Designed as "an expeditionary force for a geologic assault1
" on the Moon’s Hadley Rille
, Apollo 15
was a groundbreaking lunar mission. Designed to be devoted entirely to scientific exploration, it included a number of notable firsts: first to land outside of the lunar mare
; first 3 day stay on the moon
; first use of the Lunar Rover
by Commander David Scott and Lunar Module Pilot Jim Irwin; first use of the Scientific Instrument Module
, used by Command Module Pilot Al Worden to study the moon from lunar orbit; and first launch of a subsatellite
, used to map the plasma, particle and magnetic fields of the moon. On top of that, Scott gave a visual proof
of Galileo's theory of objects in gravity fields in a vacuum, showing gravity acts equally on all objects regardless of their mass. Scott and Irwin also discovered of the Genesis Rock
, a piece the moon's primordial crust, formed only 100 million years after the solar system itself.
The mission was a spectacular success, publicly called "One of the most brilliant missions in space science ever flown"
. The crew was lauded and their future with NASA seemed assured.
Then the stamps hit the fan and Apollo 15 became the first US space crew that was ever fired.
The problem began years ago, back at the dawn of the space age. Philately, or stamp collecting, produced a subgenre, astrophilately
, which specialized in studying stamps and postal history that were related to astronomy
Since the early part of the 20th century
, the US Postal Service has been issuing postal stamps to commemorate American milestones in space. Examples include stamps for:
Palomar Mountain Observatory
, commemorating “first light” of what was then the world’s largest telescope
, the “father” of rockets
, the first communications satellite
The Mercury program
, America’s first man in space program
, the followup up to Mercury and precursor to Apollo
As more people became interested in the hobby, postal covers, cachets and cancellations were added to the types of items marking events or milestones. Covers were particularly popular. With a cover, an envelope with words and art would be mailed on the particular day of an event, thus postmarking it for historical purposes.
The first chimp in space, Ham
John Glen, first American to orbit the Earth
, first manned launch of the program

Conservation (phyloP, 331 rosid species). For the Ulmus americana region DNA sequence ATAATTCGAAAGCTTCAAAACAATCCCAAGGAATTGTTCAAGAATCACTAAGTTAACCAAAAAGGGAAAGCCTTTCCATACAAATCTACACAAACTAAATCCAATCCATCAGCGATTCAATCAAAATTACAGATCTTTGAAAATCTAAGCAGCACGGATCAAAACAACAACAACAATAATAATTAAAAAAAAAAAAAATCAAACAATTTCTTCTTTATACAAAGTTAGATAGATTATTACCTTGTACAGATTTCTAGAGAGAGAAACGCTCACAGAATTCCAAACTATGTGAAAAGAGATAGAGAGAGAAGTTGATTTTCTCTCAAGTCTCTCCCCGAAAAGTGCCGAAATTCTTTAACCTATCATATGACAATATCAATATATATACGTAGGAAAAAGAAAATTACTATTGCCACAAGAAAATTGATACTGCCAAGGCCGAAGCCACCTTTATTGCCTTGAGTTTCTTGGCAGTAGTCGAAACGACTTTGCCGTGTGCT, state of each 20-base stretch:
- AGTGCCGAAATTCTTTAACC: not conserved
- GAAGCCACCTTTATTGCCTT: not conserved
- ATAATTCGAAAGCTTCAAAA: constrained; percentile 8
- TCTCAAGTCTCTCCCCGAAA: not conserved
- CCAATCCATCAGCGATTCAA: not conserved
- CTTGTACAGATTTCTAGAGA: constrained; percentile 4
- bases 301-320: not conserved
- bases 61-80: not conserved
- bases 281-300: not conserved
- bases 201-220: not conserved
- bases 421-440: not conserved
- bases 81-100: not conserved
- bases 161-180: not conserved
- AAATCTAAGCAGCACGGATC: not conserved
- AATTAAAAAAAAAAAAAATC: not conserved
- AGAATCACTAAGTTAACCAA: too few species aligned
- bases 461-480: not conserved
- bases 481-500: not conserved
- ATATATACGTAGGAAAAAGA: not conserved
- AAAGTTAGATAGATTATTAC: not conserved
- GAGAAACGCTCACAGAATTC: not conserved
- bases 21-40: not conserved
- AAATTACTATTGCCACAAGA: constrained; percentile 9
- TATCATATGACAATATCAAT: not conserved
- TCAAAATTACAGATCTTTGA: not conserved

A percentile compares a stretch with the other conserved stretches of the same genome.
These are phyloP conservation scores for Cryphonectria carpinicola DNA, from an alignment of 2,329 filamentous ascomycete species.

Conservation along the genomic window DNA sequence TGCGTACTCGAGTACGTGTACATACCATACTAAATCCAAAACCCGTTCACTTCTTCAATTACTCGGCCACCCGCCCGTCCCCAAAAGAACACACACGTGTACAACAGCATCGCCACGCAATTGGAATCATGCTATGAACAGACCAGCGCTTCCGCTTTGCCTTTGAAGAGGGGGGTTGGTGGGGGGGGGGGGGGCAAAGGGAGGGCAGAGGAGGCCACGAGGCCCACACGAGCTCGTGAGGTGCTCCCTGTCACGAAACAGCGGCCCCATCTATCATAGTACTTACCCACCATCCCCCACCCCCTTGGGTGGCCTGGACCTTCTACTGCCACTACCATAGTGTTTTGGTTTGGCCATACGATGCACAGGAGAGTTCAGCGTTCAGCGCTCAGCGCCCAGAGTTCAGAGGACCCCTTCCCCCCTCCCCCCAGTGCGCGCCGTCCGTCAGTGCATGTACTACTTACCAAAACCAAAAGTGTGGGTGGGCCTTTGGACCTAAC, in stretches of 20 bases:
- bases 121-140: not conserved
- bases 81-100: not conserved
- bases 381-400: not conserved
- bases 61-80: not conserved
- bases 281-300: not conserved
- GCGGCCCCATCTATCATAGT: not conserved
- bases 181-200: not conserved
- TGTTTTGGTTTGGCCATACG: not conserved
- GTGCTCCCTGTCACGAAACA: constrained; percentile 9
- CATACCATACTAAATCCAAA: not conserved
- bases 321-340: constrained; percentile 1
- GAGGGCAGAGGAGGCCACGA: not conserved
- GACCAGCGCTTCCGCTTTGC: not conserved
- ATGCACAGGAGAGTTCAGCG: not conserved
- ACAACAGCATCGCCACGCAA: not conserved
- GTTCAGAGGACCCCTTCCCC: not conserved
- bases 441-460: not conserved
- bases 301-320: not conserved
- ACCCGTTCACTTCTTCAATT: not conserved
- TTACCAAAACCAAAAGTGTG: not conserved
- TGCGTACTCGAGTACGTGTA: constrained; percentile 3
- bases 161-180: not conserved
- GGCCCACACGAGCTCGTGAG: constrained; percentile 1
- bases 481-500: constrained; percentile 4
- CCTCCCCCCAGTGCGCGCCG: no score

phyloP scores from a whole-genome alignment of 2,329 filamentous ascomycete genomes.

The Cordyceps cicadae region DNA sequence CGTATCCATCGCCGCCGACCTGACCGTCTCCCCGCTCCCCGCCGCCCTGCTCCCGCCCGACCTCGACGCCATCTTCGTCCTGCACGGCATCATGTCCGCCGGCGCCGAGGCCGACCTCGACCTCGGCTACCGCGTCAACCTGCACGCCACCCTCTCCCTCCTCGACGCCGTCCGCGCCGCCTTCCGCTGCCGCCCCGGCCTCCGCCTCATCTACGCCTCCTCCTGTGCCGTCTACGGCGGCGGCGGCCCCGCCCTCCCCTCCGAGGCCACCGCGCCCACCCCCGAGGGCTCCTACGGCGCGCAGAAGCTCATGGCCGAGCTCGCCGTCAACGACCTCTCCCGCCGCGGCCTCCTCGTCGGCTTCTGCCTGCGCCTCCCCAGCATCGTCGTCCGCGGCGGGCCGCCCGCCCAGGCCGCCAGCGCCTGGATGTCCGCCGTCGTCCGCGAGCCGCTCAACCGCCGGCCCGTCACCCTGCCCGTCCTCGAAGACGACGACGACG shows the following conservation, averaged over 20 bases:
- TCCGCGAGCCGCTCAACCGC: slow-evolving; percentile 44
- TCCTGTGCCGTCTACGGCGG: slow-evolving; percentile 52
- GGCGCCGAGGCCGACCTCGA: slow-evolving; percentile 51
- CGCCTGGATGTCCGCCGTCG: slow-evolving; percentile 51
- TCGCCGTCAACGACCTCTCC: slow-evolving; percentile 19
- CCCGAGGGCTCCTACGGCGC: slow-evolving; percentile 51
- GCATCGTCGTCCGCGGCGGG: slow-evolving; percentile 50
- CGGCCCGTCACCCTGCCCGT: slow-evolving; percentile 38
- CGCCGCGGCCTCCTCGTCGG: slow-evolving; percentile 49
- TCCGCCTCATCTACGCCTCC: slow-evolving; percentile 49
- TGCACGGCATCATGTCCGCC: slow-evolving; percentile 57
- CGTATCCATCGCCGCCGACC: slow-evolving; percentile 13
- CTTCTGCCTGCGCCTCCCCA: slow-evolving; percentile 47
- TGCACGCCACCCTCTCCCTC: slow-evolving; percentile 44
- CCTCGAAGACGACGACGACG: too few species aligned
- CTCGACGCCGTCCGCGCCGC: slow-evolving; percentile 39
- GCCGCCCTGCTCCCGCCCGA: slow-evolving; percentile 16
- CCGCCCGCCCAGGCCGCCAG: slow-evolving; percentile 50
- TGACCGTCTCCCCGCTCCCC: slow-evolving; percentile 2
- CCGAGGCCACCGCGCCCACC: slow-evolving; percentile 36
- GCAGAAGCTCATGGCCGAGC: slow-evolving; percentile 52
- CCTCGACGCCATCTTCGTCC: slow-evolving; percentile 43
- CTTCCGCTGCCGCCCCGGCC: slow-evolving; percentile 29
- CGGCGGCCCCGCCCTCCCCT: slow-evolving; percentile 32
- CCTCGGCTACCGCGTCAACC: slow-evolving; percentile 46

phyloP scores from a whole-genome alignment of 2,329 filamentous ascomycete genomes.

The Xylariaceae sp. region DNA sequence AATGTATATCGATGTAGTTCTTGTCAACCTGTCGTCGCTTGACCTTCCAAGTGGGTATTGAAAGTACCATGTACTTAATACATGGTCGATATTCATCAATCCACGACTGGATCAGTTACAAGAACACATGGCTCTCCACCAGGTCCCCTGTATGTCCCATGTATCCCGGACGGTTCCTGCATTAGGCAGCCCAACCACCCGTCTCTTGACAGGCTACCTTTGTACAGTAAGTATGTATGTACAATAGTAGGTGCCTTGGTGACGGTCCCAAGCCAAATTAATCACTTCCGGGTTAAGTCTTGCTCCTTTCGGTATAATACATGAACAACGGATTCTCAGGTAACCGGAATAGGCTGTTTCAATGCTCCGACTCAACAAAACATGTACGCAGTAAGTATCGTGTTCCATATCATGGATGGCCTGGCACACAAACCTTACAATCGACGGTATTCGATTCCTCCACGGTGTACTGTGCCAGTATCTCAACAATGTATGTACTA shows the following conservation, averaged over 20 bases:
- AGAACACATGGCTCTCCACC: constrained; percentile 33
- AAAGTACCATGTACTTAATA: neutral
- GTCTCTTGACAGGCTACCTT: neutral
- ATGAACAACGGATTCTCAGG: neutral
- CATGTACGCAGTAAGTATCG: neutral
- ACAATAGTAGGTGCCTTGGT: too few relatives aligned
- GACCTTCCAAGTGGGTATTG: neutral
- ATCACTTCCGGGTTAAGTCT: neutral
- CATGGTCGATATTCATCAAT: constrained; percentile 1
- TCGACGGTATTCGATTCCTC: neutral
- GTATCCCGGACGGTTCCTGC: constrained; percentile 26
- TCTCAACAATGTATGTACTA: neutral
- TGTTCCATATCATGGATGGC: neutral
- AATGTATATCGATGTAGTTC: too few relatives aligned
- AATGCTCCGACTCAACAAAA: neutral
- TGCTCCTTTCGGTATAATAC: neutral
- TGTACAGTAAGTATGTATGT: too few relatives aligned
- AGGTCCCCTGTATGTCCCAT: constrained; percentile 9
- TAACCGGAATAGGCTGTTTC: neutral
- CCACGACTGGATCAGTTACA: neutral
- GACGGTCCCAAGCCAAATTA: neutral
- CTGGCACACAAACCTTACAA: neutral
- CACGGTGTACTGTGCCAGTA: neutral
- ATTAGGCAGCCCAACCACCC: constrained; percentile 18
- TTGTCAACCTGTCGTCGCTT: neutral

, first American EVA or “spacewalk”.
The Apollo program marked a particular zenith of astrophilately, with official stamp covers being included on flights
. Apollo 15 contributed to this practice, with 243 official stamp covers
. But the crew also carried an additional 400 unofficial covers on the flight
through a deal made with German stamp collector, Hermann Sieger.
The terms of deal were this: upon completion of the mission, 100 of the unofficial covers were sold to Sieger for $7,000. Those 100 covers would be sold sometime after the Apollo program ended. The remaining 300 were to split among the 3 astronauts to use as they wished.
Problems arose when Seiger began selling his portion of the covers after the mission ended, not when the entire Apollo program ended, as previously agreed. When the astronauts learned of the sales, they returned the money to Sieger and asked him to cease selling the covers, but were ignored.
Eventually the sales became public, prompting Congress to call for investigations, citing the issue of personally profiting by US government employees. NASA demanded and received the covers from the astronauts, then pulled the crew from their backup duties on Apollo 17. They were all placed on administrative leave and not so subtly told they’d never fly in space again. Investigations by the Justice department, Congress and NASA found that neither federal laws nor NASA regulations were broken.
Dave Scott and Al Worden worked at NASA research centers for several years before moving into private business. Jim Irwin, moved by walking on the moon, completely left NASA and formed the High Flight Foundation
, a Christian organization designed to spread the Word of God. He died in 1991, due a heart attack, purposes due one of the other negative firsts of Apollo 15, the heart problems Irwin had during the mission
. Had he been on Earth would have placed him an ICU for a heart attack. Since he was in pure oxygen and weightless or low gravity environment, NASA doctors decided he was in the best possible place he could be for a heart attack and never informed him or the crew of the problems until some point after the crew returned to Earth.
As to the unofficial covers, they remained with NASA until the early 80s. In 1983 Al Worden filed suit against NASA for return of the covers, citing the partnership between the US Post OFfice and NASA to sell covers
flown on the US Space Shuttle. The courts agreed and the covers were returned to the astronauts.
All three members of the crew have written autobiographies and mentioned the incident within. Scott offers a view different from NASA’s
, Irwin never publicly commented, just shrugged his shoulders about it in his book and moved on, while Worden echoes
Scott’s sentiments of raw deal. They weren't the first crew to profit by unofficial means, they were just the first to bring large scale notice to the practice.
How much are the covers worth today? Between $10
1: Andrew Chaikin, A Man on the Moon: The Voyages of the Apollo Astronauts (The Penquin Group, 1994), p 408